New Method Developed to Determine Origin of Stardust in Meteorites

GRETINA in ATLAS at Argonne

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Photograph of GRETINA in ATLAS at Argonne. Credit: Argonne National Laboratory

International group establishes a brand-new technique to identify the origin of stardust in meteorites.

Analysis of meteorite material has actually been vital beforehand our understanding of the origin and advancement of our planetary system. Some meteorites likewise include grains of stardust. These grains precede the development of our planetary system and are now offering essential insights into how the components in deep space formed.

Working in cooperation with a worldwide group, nuclear physicists at the U.S. Department of Energy’s (DOE’s) Argonne National Laboratory have actually made a crucial discovery associated to the analysis of “presolar grains” discovered in some meteorites. This discovery has actually clarified the nature of outstanding surges and the origin of chemical components. It has actually likewise offered a brand-new technique for huge research study.

“Tiny presolar grains, about one micron in size, are the residue from stellar explosions in the distant past, long before our solar system existed,” stated Dariusz Seweryniak, speculative nuclear physicist in Argonne’s Physics department. The outstanding particles from the surges ultimately ended up being wedged into meteorites that crashed into the Earth.

“In turn, we were able to calculate the ratios of various sulfur isotopes produced in stellar explosions, which will allow astrophysicists to determine whether a particular presolar grain is of nova or supernova origin.” — Dariusz Seweryniak, speculative physicist in the Physics department

The significant outstanding surges are of 2 types. One called a “nova” includes a binary star system, where a primary star is orbiting a white dwarf star, a very thick star that can be the size of Earth however have the mass of our sun. Matter from the primary star is continuously being retreated by the white dwarf due to the fact that of its extreme gravitational field. This transferred product starts an atomic surge every 1,000 to 100,000 years, and the white dwarf ejects the equivalent of the mass of more than thirty Earths into interstellar area. In a “supernova,” a single collapsing star blows up and ejects the majority of its mass.

Nova and supernova are the sources of the most regular and violent outstanding eruptions in our Galaxy, and because of that, they have actually been the topic of extreme huge examinations for years. Much has actually been gained from them, for instance, about the origin of the much heavier components.

“A new way of studying these phenomena is analyzing the chemical and isotopic composition of the presolar grains in meteorites,” discussed Seweryniak. “Of particular importance to our research is a specific nuclear reaction that occurs in nova and supernova — proton capture on an isotope of chlorine — which we can only indirectly study in the lab.”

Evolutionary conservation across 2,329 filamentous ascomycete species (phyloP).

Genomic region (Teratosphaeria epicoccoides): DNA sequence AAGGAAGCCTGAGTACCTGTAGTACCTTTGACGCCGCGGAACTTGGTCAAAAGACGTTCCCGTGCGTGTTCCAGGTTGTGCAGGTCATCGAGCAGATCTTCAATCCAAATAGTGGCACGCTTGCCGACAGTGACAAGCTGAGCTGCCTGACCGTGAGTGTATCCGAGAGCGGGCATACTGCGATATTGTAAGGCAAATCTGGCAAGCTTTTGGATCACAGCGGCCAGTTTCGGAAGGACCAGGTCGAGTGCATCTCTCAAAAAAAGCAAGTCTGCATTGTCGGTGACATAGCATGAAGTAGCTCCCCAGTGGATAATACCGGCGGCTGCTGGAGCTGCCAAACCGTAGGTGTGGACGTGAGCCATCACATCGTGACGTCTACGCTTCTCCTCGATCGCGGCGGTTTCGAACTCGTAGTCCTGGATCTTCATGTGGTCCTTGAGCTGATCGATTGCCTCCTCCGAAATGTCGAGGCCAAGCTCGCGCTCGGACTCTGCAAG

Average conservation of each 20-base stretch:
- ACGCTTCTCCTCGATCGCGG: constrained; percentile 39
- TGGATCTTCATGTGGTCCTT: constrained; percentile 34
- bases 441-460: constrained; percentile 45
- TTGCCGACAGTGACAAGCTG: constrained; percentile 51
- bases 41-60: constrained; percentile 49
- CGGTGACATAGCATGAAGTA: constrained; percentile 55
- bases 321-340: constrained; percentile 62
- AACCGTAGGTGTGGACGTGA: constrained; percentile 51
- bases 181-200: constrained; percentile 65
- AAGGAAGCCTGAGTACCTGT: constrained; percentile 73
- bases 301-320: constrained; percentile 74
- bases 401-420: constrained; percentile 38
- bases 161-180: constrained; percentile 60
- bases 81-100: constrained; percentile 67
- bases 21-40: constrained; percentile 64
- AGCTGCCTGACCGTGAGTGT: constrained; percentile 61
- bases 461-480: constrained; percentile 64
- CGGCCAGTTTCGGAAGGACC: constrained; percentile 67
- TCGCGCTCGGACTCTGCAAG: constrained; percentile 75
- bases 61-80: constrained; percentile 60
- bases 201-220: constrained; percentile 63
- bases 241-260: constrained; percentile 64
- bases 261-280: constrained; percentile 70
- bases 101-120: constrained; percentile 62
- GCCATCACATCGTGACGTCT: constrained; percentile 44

In performing their research study, the group originated a brand-new method for astrophysics research study. It involves usage of the Gamma-Ray Energy Tracking In-beam Array (GRETINA) combined to the Fragment Mass Analyzer at the Argonne Tandem Linac Accelerator System (ATLAS), a DOE Office of Science User Facility for nuclear physics. GRETINA is an advanced detection system able to trace the course of gamma rays released from nuclear responses. It is among just 2 such systems on the planet.

Using GRETINA, the group finished the very first in-depth gamma-ray spectroscopy research study of an astronomically essential nucleus of an isotope, argon-34. From the information, they determined the nuclear response rate including proton capture on a chlorine isotope (chlorine-33).

“In turn, we were able to calculate the ratios of various sulfur isotopes produced in stellar explosions, which will allow astrophysicists to determine whether a particular presolar grain is of nova or supernova origin,” stated Seweryniak. The group likewise used their gotten information to get much deeper understanding of the synthesis of components in outstanding surges.

The group is preparing to continue their research study with GRETINA as part of an around the world effort to reach a detailed understanding of nucleosynthesis of the components in outstanding surges.

Reference: “Search of Nova Presolar Grains: γ-ray Spectroscopy of 34Ar and Its Relevance for the Astrophysical 33Cl(p, γ) response” by A. R. L. Kennington, G. Lotay, D. T. Doherty, D. Seweryniak, C. Andreoiu, K. Auranen, M. P. Carpenter, W. N. Catford, C. M. Deibel, K. Hadyńska-Klęk, S. Hallam, D. E. M. Hoff, T. Huang, R. V. F. Janssens, S. Jazrawi, J. José, F. G. Kondev, T. Lauritsen, J. Li, A. M. Rogers, J. Saiz, G. Savard, S. Stolze, G. L. Wilson and S. Zhu, 26 June 2020, Physical Review Letters.
DOI: 10.1103/PhysRevLett.124.252702

In addition to Seweryniak, authors consist of A.R.L. Kennington, G. Lotay, D.T. Doherty, C. Andreoiu, K. Auranen, M.P. Carpenter, W.N. Catford, C.M. Deibel, K. Hadynska-Klek, S. Hallam, D. Hoff, T. Huang, R.V.F. Janssens, S. Jazrawi, J. José, F.G. Kondev, T. Lauritsen, J. Li, A.M. Rogers, J. Saiz, G. Savard, S. Stolze, G.L. Wilson, and S. Zhu. Participating research study organizations consist of the University of Surrey (UK), University of York (UK), Simon Fraser University (Canada), Louisiana State University (United States), University of North Carolina (United States), Duke University (United States), Universitat Politècnica de Catalunya (Spain), and Institut d’Estudis Espacials de Catalunya (Spain).

This research study was supported by the DOE Office of Science.

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